Grief is unavoidable in life, so it makes sense to include it as part of the business culture too. Indeed, approximately 2.5 million individuals die in the U.S, leaving on average 5 grieving people behind every year. These could be customers, employees, partners, suppliers, etc.
Grief can last for an undetermined period of time, and there is no rule, and for some people, grief can last several months and years. When grief feels like there is no end to it, it is called complicated grief and can affect up to 20% of adult grievers. Whether it is caused by the loss of a spouse, a child, a friend, or even a parent, complicated grief can become overwhelming and affect day-to-day functions.
As businesses seek to introduce a people-focused culture and improve team and partner retention, supporting people in areas that can affect their careers becomes necessary. Grief, and the mental health repercussions on one’s career, should be a priority area for companies. So what can companies do to support those grieving?
Honor a former employee with respect
When a team coworker dies, it can be a shock for the business. Teams build solid friendship connections, spending long hours together day after day. When one of them suddenly goes, the whole team is affected. You could acknowledge their dedication and work with a custom display in the reception area, showing a photo and encouraging friends to leave notes. It can also be a good idea to create a space for people to leave flowers and mementos of their time with a lost colleague. It can help teams to overcome the shock and grow stronger together.
Federal service organizations can also fly a specific flag to honor their team member, such as the American flag with the green stripe for enforcement agents who lost their lives while on duty.
Provide mental health support
As soon as the business learns about a grief situation, it should make a priority to protect the individuals who could be affected. For instance, if an employee takes a day off to attend a relative’s funeral, it’s important that managers and coworkers show understanding. Everyone reacts differently when faced with grief. Some people may prefer to go back to work immediately, while others need time off. Nevertheless, you should not assume that the person is fine if they have chosen to work rather than book time off. It can be helpful to discuss ways in which the business can support them, such as providing paid talk therapy or helping them approach residential treatment programs for complicated grief situations. They may also benefit from connecting with a grief coach.
More often than not, people may not realize how their mental health is going. It’s hard to judge one’s own situation when you’re in the eye of the storm. Therefore, it can make a big difference when the company can help employees understand their situations and find a solution.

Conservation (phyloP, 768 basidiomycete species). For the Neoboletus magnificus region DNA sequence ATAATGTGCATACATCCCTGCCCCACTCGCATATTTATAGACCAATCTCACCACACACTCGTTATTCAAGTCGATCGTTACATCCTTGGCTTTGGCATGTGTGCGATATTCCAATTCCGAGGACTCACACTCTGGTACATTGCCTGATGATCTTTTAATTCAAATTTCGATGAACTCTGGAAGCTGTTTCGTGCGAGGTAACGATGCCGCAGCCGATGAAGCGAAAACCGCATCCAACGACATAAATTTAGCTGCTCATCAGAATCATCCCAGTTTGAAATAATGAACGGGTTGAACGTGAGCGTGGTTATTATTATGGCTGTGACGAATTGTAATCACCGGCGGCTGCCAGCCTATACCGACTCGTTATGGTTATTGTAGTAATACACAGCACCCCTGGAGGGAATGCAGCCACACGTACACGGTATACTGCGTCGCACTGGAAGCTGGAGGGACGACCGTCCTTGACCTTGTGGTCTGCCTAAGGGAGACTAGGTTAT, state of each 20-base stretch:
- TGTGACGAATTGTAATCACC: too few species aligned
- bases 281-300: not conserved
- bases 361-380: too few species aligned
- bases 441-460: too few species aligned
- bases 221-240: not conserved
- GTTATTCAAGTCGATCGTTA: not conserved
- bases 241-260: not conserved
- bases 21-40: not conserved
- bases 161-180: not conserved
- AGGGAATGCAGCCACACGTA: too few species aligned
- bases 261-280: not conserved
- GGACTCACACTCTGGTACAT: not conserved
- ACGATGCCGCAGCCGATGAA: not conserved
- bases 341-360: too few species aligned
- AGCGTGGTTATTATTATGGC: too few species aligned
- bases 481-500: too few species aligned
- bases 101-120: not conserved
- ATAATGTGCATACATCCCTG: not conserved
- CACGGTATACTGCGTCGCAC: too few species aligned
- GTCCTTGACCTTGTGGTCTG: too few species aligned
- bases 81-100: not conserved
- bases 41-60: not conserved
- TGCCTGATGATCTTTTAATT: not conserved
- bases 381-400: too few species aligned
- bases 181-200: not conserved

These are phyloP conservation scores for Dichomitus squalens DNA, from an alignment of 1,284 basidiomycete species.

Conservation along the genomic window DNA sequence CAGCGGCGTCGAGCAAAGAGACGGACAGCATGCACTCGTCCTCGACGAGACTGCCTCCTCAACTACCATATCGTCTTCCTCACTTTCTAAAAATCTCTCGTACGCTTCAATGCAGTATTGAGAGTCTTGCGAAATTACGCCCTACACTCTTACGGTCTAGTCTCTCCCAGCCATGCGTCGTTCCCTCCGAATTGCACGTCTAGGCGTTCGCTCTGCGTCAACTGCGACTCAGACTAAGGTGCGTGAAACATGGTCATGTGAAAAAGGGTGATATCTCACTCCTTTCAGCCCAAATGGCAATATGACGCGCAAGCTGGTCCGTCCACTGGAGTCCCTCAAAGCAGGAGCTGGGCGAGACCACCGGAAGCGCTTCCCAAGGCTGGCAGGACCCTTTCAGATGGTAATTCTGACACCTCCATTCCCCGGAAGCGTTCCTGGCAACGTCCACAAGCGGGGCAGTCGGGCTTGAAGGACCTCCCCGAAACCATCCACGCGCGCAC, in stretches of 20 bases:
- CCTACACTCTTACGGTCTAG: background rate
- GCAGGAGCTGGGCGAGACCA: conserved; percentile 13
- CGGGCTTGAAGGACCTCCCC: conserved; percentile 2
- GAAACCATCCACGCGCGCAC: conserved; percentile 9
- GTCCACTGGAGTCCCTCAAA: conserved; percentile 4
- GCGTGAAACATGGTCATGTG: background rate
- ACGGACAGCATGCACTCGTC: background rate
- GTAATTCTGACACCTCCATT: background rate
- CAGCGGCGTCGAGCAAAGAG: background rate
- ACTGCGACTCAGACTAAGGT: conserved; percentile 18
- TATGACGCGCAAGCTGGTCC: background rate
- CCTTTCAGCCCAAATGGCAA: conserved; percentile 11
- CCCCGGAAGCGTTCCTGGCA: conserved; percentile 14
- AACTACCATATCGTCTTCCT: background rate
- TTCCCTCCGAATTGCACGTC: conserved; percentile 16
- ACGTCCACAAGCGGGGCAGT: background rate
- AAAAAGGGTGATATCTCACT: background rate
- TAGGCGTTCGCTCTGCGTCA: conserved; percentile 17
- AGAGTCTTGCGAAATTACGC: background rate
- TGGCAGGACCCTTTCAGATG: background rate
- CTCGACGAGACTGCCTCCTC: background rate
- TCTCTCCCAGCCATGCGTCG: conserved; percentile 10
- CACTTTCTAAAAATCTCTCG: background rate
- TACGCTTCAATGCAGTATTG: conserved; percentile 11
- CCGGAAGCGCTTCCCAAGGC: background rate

Use flowers and vouchers as a sign of caring
Condolence flowers are not mandatory. However, if the business learns about a difficult situation affecting employees, partners, suppliers, or even VIP customers, sending funeral flowers can help show support. Even though the flowers may be paid for with the business credit card, it’s essential to take time to send a personal, handwritten note. As a business, the choice of flowers may be limited. Traditional wreaths and sympathy flower arrangements are favored for these situations. A professional florist can help choose the right flowers to send an appropriate message of support.
The business can also add unique vouchers and services to support the bereaved. For example, a food catering company can join a voucher to the card, offering the family a free meal when they are ready to face the world again and remember together their lost one. Service businesses can stop payments without discontinuing services for a period of time to give the affected family time to recover. People may not react to your kindness at the time, but it can help them cope.
Reduce unnecessary stress
When someone needs to take time off to attend a funeral service or recover from the loss of a loved one, the last thing they need is business emails. Ensure that your team respects their grief and doesn’t disturb unnecessarily. Important projects can be handled by someone else. Client calls can wait, and deadlines can be pushed. There is no need to increase someone’s stress with work-related issues.
However, a trusted coworker can reach out to find out if they need anything or how they can help. Focusing on people’s needs over business requirements is a no-brainer.
Businesses play a crucial role in grief management. Indeed, most individuals maintain strong connections with businesses, as employees or clients. Acknowledging the importance of your audience’s mental health can provide a source of comfort and a path for recovery. Indeed, as people rely on companies to maintain their lifestyle through wages or purchases, it’s only fair for the business to be a partner through major life changes.